Look Out For These Food Additives


Processed foods are some of the worst for you. That’s because they are laden with chemical preservatives and additives which cause some nasty health effects. Anyone whose followed health news over the years knows that some things that were once FDA approved or “Generally Recognized As Safe” (GRAS) turned out to be not so much. One case included sulfite preservatives sprayed on fresh vegetables, approved by the FDA in 1982. It was banned four years later. Why on earth would you want to use such a noxious chemical on beautiful fresh produce? The agency found that this harmful stuff could trigger asthma attacks. Some were sickened, others even died. There are many other chemicals, though circumspect, are nevertheless allowed in food products today. Read your labels carefully and look out for these food additives. Erythrosine, also known as Red Food Coloring #3 or just Red #3, was shown to cause cancer in animal studies. It’s been banned from cosmetics since 1990 but is somehow still allowed in food. Six other food colors have been banned by the FDA over the years.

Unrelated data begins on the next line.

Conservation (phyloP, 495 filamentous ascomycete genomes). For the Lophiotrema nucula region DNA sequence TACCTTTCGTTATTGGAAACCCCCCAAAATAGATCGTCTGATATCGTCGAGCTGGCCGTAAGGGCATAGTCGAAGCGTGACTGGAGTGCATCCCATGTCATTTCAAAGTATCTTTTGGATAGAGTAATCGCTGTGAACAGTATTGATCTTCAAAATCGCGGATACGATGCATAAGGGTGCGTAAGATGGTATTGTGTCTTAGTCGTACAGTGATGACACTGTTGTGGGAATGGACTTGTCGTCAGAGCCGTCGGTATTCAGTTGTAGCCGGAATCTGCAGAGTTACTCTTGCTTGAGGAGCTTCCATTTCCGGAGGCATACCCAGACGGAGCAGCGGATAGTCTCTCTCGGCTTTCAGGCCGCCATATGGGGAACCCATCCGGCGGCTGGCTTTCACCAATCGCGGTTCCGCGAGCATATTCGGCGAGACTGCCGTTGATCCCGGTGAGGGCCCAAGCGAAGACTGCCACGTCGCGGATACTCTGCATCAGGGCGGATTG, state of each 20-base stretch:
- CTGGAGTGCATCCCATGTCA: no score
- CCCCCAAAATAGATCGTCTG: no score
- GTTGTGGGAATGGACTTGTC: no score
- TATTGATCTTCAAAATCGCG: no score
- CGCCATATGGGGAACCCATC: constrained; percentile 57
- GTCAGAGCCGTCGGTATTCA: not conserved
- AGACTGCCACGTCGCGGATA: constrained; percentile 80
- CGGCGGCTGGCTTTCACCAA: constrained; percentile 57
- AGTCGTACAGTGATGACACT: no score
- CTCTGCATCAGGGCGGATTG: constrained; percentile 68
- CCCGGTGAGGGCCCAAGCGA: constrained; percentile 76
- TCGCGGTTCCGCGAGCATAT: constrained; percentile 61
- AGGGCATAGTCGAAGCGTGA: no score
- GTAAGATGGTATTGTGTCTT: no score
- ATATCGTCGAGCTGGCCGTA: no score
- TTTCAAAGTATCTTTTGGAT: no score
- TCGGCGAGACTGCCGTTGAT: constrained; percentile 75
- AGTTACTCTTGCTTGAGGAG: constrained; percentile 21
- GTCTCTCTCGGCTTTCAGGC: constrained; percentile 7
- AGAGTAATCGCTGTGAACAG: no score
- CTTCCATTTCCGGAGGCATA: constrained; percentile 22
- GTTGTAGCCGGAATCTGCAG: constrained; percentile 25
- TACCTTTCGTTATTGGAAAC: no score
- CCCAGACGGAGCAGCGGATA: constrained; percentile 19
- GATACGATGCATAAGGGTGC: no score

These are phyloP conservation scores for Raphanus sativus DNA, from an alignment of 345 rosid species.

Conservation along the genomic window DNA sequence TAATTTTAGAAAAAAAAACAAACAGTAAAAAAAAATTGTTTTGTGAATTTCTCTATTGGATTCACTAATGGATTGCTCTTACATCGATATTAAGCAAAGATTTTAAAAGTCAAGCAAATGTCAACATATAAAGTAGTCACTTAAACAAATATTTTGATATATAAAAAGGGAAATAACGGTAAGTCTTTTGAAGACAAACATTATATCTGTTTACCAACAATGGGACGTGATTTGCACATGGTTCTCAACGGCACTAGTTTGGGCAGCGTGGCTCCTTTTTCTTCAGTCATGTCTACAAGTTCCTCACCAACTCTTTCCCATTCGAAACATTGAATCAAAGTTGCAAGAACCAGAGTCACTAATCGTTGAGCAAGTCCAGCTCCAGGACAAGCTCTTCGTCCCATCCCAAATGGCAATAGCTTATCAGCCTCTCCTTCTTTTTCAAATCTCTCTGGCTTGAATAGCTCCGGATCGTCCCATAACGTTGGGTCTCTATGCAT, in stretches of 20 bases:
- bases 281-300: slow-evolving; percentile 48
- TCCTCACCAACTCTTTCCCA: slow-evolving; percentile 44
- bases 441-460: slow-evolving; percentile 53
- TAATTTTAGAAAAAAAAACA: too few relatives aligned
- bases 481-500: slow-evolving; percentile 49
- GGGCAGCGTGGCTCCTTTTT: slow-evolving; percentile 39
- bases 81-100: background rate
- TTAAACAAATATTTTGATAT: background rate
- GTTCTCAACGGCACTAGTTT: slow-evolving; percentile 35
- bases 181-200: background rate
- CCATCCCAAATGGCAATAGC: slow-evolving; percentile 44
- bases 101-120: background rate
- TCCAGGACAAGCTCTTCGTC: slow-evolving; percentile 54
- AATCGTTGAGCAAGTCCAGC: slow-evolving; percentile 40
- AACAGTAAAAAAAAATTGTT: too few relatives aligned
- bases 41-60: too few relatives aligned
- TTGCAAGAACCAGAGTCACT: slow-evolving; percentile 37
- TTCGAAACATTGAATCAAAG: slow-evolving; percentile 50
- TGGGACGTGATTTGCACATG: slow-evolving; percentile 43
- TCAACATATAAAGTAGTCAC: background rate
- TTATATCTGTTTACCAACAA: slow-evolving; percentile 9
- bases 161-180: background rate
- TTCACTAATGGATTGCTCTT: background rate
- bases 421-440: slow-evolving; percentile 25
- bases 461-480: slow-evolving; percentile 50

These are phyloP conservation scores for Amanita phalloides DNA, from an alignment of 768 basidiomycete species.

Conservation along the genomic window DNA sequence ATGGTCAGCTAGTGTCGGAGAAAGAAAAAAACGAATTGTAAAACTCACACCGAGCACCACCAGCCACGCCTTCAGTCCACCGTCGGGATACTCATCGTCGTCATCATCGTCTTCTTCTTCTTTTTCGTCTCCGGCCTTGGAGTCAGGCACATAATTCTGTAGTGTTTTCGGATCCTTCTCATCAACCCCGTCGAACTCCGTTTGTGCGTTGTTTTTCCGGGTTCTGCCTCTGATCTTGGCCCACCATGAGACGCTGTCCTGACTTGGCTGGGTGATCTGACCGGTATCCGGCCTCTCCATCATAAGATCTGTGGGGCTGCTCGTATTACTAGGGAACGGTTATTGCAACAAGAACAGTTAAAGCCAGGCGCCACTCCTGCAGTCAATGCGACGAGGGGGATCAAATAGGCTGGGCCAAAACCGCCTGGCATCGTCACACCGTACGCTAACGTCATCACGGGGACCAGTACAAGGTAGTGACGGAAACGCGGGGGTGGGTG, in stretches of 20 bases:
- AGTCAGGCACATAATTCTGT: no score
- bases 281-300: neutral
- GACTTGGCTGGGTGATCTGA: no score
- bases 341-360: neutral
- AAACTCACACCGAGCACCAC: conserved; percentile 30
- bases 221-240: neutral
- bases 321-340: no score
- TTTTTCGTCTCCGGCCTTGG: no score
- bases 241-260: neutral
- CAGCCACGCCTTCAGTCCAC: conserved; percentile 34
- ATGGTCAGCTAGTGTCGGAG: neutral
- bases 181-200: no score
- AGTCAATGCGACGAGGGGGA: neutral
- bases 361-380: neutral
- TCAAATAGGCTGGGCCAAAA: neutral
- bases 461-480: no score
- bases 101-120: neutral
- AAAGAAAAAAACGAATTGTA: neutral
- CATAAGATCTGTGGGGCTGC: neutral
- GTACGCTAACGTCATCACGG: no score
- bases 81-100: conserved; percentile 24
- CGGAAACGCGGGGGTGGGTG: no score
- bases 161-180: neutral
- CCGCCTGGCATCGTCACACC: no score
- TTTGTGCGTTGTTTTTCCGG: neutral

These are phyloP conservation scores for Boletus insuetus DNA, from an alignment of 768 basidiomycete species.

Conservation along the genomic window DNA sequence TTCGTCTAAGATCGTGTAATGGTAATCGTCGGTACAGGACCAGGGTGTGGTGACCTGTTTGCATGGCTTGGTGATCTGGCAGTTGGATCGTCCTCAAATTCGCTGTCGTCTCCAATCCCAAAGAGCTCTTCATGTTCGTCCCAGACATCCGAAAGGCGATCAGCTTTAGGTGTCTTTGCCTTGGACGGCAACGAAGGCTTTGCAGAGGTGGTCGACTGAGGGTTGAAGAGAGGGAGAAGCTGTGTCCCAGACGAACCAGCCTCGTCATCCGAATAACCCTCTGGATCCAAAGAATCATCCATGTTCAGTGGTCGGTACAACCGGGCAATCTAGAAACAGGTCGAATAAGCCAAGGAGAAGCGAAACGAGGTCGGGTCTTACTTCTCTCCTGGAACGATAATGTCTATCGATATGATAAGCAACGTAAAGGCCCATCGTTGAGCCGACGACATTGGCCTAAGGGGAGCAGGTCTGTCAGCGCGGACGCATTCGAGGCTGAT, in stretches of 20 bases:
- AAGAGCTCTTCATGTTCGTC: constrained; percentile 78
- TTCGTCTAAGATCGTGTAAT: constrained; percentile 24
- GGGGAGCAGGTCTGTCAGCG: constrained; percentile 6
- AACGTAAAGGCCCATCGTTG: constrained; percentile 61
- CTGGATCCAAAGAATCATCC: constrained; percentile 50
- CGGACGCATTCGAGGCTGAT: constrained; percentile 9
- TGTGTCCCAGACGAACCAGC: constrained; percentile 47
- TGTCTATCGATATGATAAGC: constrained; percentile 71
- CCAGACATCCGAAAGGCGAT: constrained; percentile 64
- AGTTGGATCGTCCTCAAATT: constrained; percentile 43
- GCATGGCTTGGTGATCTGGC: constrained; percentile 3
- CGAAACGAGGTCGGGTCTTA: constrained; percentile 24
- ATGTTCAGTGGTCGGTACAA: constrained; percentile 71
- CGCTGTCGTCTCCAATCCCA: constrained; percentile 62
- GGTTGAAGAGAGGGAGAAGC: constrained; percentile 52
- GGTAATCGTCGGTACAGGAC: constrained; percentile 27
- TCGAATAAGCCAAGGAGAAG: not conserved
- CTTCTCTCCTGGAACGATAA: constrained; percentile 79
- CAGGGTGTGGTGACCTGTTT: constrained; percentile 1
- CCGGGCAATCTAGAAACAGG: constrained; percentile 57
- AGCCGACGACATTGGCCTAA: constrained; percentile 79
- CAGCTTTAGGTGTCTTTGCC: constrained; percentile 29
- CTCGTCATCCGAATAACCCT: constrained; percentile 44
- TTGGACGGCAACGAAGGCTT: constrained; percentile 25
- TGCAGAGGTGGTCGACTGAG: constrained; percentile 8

Partially Hydrogenated Oils or trans-fat is probably the worst stuff for your heart, and heart disease is the biggest killer of Americans and people in general worldwide. Approximately 7,000 deaths and 20,000 heart attacks per year are attributable directly to this kind of fat. Trans-fat is often found in baked goods such as cookies, pies, crackers that sort of thing. If asked what the most common food coloring is, could you name it? Caramel Coloring Level IV is the answer, and it’s currently under review for by-product 4-methylimidazole—a cancer causing agent within the coloring itself. Those who eat meat may want to steer clear of the kind with antibiotics in it. Choose antibiotic free if you can. In 2013 the FDA put out guidelines to the animal feed industry regulating the inclusion of antibiotics in feed. These make the animals grow bigger and require less food, meaning a higher bottom line for the producer. But the practice can lead to antibiotic-resistant diseases which take 23,000 lives per year, and could potentially cause an outbreak situation. Dr. Thomas R. Frieden, Director of the CDC, warned in a statement, “If we don’t act now, our medicine cabinet will be empty and we won’t have the antibiotics we need to save lives.”


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